First of all, expect Steve Spagnuolo to be aggressive in his approach to confuse Robert Griffin III. He will throw a lot at RGIII, forcing the rookie to diagnose what’s going on all over the field, using a lot of split-coverage concepts and fire-zones in an effort to force RGIII into mistakes. The New Orleans Saints have been preaching turnovers all training camp and preseason, and have placed a primary focus on allowing their safeties and cornerbacks to see the QB at all times, which allows them to run downhill at the ball while it’s in the air. With New Orleans’ high-powered, ultra-explosive offense, they are not worried about keeping the score low defensively; they are worried about capitalizing on teams that force passes in an effort to chase the scoreboard. The Redskins cannot allow this to happen.
Second of all, the Redskins should be able to keep RGIII’s jersey clean (at least in pass-protection). Yes, the Redskins have question marks across the offensive line; however, as many questions as the Redskins have, the New Orleans Saints have even more along their defensive front. Their best pass-rusher, former pro-bowler Will Smith, is suspended for his role in the Bounty scandal. Replacing Will Smith is Turk McBride. In 59 career games, McBride has totaled 9 sacks. Cameron Jordan, Smith’s usual DE partner, was New Orleans’ first round draft pick in 2011; despite starting 15 games, he totaled one sack in his rookie campaign. Broderick Bunkley and Sederick Ellis make up the starting interior; combined, they have 18 sacks in 146 games played. In fact, among the projected starting lineup, New Orleans has averaged about 8 sacks per season for the entire starting defensive line combined (based on individual career totals). Brian Orakpo had a better total by himself as a rookie. That’s not just bad; it’s putrid. To be fair, the team does have youth and potential on its side with Cameron Jordan, Sederick Ellis, and reserve DT Akiem Hicks, but if past production is any factor, this should be a troubling area for New Orleans all season long.
Thirdly, as much as Spagnuolo would love to confuse RGIII in his first professional game, it takes time for an entire defensive unit to get in sync with a scheme as complicated as this. Spagnuolo learned this the hard way as the head coach of the St. Louis Rams. This defense is extremely mentally demanding, and when you’re not dealing with elite talent to begin with, there can be severe growing pains along the way. New Orleans certainly isn’t devoid of talent defensively, but they are far from proven. With Jonathan Vilma gone, expect safeties Roman Harper and Malcolm Jenkins to be the backbones of Spags’ scheme. New Orleans lost Super Bowl hero Tracy Porter in the offseason, and the other starting CB from 2011, Jabari Greer, is questionable at this point to play in the season opener. Those are some big shoes to fill in a new scheme with a new coordinator demanding sophisticated assignments. There is the very real potential for big breakdowns along the secondary. If RGIII can exploit them, this game will turn into a shootout.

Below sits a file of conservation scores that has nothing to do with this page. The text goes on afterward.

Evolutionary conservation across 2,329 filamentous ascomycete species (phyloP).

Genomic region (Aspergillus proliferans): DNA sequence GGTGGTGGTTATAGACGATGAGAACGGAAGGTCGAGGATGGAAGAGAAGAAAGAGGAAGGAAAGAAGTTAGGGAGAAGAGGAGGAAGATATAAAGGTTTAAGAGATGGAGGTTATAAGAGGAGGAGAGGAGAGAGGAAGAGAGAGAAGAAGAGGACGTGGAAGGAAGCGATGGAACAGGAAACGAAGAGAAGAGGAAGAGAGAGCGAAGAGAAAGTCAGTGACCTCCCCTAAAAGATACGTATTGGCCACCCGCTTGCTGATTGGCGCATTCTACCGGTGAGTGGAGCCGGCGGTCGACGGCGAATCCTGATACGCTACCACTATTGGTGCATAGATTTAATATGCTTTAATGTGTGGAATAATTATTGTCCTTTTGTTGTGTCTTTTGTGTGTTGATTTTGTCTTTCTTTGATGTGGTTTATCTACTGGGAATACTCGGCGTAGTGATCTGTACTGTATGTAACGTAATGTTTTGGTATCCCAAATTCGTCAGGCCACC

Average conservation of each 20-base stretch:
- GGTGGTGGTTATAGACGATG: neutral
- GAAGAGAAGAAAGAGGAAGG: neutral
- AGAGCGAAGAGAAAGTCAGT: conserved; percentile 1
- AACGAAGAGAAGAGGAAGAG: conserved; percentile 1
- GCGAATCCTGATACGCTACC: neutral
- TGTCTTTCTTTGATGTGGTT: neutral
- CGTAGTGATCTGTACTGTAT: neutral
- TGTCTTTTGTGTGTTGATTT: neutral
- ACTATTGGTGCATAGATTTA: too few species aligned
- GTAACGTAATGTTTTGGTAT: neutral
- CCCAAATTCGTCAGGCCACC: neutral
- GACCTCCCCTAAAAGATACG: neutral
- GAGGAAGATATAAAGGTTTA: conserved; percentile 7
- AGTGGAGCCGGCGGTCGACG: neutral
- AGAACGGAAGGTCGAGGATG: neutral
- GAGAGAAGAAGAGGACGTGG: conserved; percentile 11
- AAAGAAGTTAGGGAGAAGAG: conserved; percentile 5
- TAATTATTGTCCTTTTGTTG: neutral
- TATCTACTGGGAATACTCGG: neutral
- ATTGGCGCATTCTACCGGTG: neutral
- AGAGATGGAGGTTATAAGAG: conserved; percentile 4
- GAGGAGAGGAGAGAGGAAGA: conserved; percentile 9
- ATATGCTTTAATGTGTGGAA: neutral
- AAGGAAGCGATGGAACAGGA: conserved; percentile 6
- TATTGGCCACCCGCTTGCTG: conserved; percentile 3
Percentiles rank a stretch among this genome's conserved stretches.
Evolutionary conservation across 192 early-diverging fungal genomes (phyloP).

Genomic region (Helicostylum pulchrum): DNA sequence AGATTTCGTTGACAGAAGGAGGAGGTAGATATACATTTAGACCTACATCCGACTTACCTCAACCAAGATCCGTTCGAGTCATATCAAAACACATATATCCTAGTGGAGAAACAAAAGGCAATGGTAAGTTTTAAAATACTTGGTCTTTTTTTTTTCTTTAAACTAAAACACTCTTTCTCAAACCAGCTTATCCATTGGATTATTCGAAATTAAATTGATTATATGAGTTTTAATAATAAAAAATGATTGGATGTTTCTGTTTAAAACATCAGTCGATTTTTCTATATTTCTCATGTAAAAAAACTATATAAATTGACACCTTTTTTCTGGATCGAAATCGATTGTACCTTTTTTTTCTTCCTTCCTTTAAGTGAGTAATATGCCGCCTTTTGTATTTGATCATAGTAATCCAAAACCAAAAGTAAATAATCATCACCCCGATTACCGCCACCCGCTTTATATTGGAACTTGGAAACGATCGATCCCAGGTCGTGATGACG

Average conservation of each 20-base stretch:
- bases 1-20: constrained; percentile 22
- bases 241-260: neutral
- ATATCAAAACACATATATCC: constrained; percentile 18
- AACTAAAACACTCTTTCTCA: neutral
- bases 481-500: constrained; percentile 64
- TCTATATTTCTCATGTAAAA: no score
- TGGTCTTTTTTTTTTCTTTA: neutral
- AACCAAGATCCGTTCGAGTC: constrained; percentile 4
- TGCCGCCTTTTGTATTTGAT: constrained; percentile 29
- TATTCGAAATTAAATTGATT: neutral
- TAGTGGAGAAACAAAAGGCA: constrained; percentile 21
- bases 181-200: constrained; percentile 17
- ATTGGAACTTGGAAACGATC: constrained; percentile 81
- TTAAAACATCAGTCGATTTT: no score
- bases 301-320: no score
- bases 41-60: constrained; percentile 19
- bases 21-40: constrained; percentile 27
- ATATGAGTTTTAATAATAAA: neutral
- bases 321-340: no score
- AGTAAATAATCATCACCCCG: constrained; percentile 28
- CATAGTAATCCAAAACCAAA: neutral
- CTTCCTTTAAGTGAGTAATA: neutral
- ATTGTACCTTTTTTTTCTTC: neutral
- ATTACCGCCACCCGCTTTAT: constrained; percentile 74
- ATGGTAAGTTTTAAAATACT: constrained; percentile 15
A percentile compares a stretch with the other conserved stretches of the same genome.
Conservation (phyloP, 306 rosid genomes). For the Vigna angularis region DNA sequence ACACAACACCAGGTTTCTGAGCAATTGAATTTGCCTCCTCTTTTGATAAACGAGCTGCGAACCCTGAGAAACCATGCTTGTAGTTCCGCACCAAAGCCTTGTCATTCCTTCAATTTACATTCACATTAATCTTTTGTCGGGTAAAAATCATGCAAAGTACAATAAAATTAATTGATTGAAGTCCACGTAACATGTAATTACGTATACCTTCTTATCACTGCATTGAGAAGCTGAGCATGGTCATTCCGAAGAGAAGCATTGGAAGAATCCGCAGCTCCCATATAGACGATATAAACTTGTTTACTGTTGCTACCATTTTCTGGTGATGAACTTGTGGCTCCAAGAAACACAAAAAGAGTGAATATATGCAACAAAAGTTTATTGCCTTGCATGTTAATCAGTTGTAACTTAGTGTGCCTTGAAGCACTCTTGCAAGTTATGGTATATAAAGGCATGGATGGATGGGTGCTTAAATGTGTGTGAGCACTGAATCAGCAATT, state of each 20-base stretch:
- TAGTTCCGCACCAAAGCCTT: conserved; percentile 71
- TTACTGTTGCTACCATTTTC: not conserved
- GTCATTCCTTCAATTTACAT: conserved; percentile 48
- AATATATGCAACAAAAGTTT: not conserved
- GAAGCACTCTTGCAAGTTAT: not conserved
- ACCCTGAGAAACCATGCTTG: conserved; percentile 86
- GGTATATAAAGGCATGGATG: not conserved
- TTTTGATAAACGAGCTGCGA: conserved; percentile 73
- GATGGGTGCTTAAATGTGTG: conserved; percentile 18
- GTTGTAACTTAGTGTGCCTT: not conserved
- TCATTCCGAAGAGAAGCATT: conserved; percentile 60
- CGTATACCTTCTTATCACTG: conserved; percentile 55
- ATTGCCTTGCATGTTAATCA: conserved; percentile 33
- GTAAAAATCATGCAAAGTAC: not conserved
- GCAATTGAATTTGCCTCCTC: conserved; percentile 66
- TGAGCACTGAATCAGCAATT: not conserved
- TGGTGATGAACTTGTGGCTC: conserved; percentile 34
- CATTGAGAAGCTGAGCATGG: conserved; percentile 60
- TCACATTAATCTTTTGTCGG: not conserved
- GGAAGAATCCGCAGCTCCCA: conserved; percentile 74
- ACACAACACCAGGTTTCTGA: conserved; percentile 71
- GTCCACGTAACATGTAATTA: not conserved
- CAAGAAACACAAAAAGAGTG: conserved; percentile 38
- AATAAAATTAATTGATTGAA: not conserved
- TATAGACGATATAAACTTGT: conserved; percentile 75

Fourthly, the Redskins should be able to run the ball on New Orleans. The Saints were solid against the run in 2011 (12th in rush ypg), but the losses of Will Smith and Jonathan Vilma are not small. Curtis Lofton and David Hawthorne were signed to bolster the LB corp, but both have been injured in preseason and are questionable for week 1. Even if they do play, I would not expect them to be 100%. I don’t believe the Redskins’ running game in the preseason was a flash in the pan. The zone blocking system takes time and consistency to develop, and the Redskins are seeing their patience pay dividends along the OL. Alfred Morris is the real deal, Roy Helu is dangerous in open spaces, and Evan Royster is as steady as they come.
Finally, as much as Spagnuolo’s defense represents a new beginning for New Orleans, the Redskins will bring a lot of things out of hiding in week 1. As fans, we saw just a miniscule percentage of what the Redskins have been working on all training camp. You’ve heard it all for the past month or so: pistol formation, zone-read option, designed QB keepers, etc. We’ve heard it, but haven’t seen it (or at least much of it). Steve Spagnuolo’s readiness will be tested just as much as RGIII’s. Week 1 is always a fascinating poker game because coaches never want to reveal the wrinkles they’ve implemented during the offseason; this week 1 match-up is extra-tantalizing because of the overhaul of New Orleans’ defense, the bounty scandal that has been heard around the world, and the unique skillset that RGIII brings. Be prepared: the Washington Redskins will show you some things that you may have never seen on an NFL field before. Spagnuolo certainly better be.